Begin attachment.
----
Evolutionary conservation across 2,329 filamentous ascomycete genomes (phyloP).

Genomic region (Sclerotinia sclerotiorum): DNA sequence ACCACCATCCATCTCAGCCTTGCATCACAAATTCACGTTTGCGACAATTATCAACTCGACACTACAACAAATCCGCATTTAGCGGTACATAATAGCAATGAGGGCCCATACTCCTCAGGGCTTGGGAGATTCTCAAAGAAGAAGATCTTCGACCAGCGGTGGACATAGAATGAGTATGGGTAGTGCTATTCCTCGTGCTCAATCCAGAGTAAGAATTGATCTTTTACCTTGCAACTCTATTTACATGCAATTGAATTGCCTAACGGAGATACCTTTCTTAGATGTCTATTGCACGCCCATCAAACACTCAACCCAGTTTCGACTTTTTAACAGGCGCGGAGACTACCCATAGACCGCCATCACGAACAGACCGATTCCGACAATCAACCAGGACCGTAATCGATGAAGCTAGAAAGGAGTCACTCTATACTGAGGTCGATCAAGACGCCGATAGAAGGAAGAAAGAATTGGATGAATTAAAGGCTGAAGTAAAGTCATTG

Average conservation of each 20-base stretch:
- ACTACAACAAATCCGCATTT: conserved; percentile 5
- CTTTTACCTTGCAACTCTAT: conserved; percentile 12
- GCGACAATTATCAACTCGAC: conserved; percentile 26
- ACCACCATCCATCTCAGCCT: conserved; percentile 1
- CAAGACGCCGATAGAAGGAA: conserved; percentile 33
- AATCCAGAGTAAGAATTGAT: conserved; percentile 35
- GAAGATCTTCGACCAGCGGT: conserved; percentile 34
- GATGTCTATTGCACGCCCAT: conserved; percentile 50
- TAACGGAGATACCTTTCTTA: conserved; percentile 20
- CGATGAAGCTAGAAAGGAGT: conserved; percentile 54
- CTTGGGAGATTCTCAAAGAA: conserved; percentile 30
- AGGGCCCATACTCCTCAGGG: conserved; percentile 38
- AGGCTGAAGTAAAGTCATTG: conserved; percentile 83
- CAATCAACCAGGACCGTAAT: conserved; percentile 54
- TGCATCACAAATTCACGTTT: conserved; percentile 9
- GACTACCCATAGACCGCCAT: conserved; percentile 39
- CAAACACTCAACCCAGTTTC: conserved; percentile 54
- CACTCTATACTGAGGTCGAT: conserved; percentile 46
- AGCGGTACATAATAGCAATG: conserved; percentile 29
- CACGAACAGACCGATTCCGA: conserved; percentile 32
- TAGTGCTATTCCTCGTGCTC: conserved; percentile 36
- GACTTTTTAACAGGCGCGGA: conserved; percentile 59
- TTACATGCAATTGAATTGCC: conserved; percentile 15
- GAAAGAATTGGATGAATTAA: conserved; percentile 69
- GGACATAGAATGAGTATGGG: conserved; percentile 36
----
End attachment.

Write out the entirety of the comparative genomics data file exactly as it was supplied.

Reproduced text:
Evolutionary conservation across 2,329 filamentous ascomycete genomes (phyloP).

Genomic region (Sclerotinia sclerotiorum): DNA sequence ACCACCATCCATCTCAGCCTTGCATCACAAATTCACGTTTGCGACAATTATCAACTCGACACTACAACAAATCCGCATTTAGCGGTACATAATAGCAATGAGGGCCCATACTCCTCAGGGCTTGGGAGATTCTCAAAGAAGAAGATCTTCGACCAGCGGTGGACATAGAATGAGTATGGGTAGTGCTATTCCTCGTGCTCAATCCAGAGTAAGAATTGATCTTTTACCTTGCAACTCTATTTACATGCAATTGAATTGCCTAACGGAGATACCTTTCTTAGATGTCTATTGCACGCCCATCAAACACTCAACCCAGTTTCGACTTTTTAACAGGCGCGGAGACTACCCATAGACCGCCATCACGAACAGACCGATTCCGACAATCAACCAGGACCGTAATCGATGAAGCTAGAAAGGAGTCACTCTATACTGAGGTCGATCAAGACGCCGATAGAAGGAAGAAAGAATTGGATGAATTAAAGGCTGAAGTAAAGTCATTG

Average conservation of each 20-base stretch:
- ACTACAACAAATCCGCATTT: conserved; percentile 5
- CTTTTACCTTGCAACTCTAT: conserved; percentile 12
- GCGACAATTATCAACTCGAC: conserved; percentile 26
- ACCACCATCCATCTCAGCCT: conserved; percentile 1
- CAAGACGCCGATAGAAGGAA: conserved; percentile 33
- AATCCAGAGTAAGAATTGAT: conserved; percentile 35
- GAAGATCTTCGACCAGCGGT: conserved; percentile 34
- GATGTCTATTGCACGCCCAT: conserved; percentile 50
- TAACGGAGATACCTTTCTTA: conserved; percentile 20
- CGATGAAGCTAGAAAGGAGT: conserved; percentile 54
- CTTGGGAGATTCTCAAAGAA: conserved; percentile 30
- AGGGCCCATACTCCTCAGGG: conserved; percentile 38
- AGGCTGAAGTAAAGTCATTG: conserved; percentile 83
- CAATCAACCAGGACCGTAAT: conserved; percentile 54
- TGCATCACAAATTCACGTTT: conserved; percentile 9
- GACTACCCATAGACCGCCAT: conserved; percentile 39
- CAAACACTCAACCCAGTTTC: conserved; percentile 54
- CACTCTATACTGAGGTCGAT: conserved; percentile 46
- AGCGGTACATAATAGCAATG: conserved; percentile 29
- CACGAACAGACCGATTCCGA: conserved; percentile 32
- TAGTGCTATTCCTCGTGCTC: conserved; percentile 36
- GACTTTTTAACAGGCGCGGA: conserved; percentile 59
- TTACATGCAATTGAATTGCC: conserved; percentile 15
- GAAAGAATTGGATGAATTAA: conserved; percentile 69
- GGACATAGAATGAGTATGGG: conserved; percentile 36